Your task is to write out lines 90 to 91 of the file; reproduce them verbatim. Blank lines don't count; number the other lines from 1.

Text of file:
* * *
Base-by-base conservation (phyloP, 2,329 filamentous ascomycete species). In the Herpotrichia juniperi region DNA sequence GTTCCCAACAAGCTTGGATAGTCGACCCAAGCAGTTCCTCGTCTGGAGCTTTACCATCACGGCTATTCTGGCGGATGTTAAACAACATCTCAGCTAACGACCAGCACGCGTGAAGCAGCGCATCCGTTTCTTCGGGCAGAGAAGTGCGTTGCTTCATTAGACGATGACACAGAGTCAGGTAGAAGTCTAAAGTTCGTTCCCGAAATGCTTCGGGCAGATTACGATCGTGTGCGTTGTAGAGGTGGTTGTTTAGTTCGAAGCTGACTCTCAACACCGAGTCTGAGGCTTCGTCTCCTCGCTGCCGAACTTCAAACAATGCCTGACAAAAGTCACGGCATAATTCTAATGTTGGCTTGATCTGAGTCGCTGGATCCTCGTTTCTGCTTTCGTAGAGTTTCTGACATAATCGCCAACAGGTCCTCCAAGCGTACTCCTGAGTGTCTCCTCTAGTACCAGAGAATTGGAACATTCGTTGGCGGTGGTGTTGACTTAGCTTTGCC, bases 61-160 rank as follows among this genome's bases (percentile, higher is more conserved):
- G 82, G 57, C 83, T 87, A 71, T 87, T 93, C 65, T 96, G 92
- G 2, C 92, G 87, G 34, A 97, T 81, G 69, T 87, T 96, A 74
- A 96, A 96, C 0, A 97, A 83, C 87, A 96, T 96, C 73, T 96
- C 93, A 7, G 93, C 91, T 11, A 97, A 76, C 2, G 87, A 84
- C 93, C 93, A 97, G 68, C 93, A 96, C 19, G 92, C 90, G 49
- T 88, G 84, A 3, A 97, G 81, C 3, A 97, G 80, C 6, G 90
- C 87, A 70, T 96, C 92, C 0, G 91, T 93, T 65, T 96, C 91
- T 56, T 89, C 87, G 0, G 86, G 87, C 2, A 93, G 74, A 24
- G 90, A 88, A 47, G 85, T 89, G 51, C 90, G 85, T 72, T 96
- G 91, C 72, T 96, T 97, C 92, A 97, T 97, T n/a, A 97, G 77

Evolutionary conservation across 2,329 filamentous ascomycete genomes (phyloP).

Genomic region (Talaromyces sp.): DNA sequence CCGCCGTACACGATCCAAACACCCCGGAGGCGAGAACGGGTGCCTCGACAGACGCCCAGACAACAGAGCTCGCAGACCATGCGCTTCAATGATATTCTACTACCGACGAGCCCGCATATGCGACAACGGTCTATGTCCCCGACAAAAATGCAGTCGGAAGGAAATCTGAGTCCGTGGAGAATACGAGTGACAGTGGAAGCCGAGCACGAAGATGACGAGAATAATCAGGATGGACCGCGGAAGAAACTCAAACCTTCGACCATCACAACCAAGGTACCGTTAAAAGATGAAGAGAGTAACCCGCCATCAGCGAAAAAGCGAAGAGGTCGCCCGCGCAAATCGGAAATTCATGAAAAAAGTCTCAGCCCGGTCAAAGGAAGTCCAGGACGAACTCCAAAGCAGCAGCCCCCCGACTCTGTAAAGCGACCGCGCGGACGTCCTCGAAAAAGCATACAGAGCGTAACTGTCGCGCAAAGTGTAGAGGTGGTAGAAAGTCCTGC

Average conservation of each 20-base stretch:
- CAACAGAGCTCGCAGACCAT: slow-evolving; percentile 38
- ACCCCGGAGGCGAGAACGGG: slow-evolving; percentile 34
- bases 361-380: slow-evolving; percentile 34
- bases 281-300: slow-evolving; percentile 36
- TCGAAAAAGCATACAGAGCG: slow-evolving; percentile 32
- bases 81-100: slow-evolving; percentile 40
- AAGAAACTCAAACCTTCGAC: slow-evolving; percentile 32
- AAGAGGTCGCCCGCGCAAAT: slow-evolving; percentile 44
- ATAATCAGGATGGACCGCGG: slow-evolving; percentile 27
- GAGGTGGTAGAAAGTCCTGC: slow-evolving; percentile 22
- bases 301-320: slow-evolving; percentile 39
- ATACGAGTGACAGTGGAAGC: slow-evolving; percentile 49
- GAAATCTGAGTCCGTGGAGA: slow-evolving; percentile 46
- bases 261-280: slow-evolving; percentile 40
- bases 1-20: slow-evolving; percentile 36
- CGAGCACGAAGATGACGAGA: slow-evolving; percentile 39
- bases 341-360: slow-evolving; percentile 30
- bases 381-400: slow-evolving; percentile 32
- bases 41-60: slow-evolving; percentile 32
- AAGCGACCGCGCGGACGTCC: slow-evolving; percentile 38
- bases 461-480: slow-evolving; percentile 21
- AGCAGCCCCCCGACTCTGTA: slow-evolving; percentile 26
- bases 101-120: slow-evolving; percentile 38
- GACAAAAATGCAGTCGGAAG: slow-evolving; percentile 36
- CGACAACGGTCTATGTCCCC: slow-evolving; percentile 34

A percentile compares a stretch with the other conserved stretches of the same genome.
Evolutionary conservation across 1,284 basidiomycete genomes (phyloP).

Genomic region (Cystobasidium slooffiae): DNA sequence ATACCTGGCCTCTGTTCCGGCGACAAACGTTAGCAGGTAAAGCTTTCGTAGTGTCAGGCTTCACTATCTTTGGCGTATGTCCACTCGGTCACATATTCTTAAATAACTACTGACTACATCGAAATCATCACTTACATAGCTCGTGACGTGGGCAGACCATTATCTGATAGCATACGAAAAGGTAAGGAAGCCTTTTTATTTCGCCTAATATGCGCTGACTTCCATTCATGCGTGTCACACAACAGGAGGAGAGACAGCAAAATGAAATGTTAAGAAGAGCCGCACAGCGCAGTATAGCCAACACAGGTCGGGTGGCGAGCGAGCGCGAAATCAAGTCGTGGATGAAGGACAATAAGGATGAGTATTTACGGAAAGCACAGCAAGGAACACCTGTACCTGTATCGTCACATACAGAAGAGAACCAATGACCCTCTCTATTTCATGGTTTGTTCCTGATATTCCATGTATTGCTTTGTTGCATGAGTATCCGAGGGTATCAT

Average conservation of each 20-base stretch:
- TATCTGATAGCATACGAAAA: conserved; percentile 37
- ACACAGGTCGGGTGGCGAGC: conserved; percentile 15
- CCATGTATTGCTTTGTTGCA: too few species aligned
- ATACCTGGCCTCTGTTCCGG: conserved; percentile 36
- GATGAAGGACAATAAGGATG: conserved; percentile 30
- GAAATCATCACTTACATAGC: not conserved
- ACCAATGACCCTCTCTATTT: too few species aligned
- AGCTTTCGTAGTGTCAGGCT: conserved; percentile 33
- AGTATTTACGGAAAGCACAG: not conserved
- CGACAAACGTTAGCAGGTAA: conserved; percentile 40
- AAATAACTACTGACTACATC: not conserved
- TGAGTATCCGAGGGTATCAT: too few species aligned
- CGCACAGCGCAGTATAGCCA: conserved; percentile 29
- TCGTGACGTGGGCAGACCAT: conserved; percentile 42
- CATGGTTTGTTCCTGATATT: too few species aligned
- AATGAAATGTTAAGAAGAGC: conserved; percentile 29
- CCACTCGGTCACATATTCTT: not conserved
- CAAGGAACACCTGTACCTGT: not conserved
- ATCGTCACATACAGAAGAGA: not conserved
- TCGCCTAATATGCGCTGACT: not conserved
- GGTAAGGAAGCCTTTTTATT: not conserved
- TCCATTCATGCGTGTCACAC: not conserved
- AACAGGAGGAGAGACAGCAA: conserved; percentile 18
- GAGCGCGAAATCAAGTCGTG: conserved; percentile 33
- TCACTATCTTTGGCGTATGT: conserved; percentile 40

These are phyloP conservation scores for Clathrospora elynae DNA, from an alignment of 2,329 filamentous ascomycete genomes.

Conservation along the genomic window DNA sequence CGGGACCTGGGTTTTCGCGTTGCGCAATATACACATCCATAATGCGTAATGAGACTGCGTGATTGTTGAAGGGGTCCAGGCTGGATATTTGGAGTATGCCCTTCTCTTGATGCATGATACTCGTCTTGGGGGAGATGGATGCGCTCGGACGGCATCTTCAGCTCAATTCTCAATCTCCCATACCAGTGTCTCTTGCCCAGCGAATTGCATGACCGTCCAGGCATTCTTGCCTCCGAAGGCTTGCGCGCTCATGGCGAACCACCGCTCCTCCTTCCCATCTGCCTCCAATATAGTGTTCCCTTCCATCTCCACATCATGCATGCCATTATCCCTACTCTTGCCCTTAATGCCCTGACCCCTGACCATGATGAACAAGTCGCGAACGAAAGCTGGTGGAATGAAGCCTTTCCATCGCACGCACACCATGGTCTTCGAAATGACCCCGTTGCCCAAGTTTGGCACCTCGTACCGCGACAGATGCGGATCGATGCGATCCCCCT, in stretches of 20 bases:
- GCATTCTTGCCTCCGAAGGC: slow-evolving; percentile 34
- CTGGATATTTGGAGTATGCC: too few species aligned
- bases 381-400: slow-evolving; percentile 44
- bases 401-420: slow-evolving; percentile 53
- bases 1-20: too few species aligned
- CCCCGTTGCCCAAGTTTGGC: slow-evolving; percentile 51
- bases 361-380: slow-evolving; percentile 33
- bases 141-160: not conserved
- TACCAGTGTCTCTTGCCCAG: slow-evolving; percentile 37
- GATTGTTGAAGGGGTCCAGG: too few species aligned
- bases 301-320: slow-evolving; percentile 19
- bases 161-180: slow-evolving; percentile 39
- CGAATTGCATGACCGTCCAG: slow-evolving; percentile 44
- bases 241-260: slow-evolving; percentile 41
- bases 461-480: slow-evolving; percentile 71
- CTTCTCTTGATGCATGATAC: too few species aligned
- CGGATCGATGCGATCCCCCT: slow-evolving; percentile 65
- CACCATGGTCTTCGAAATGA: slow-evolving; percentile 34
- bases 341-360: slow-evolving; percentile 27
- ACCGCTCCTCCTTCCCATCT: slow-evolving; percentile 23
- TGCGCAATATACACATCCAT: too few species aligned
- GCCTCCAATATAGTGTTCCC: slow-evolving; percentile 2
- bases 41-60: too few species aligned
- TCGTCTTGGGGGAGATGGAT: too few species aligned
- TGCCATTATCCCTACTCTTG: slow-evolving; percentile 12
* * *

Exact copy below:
- ACCGCTCCTCCTTCCCATCT: slow-evolving; percentile 23
- TGCGCAATATACACATCCAT: too few species aligned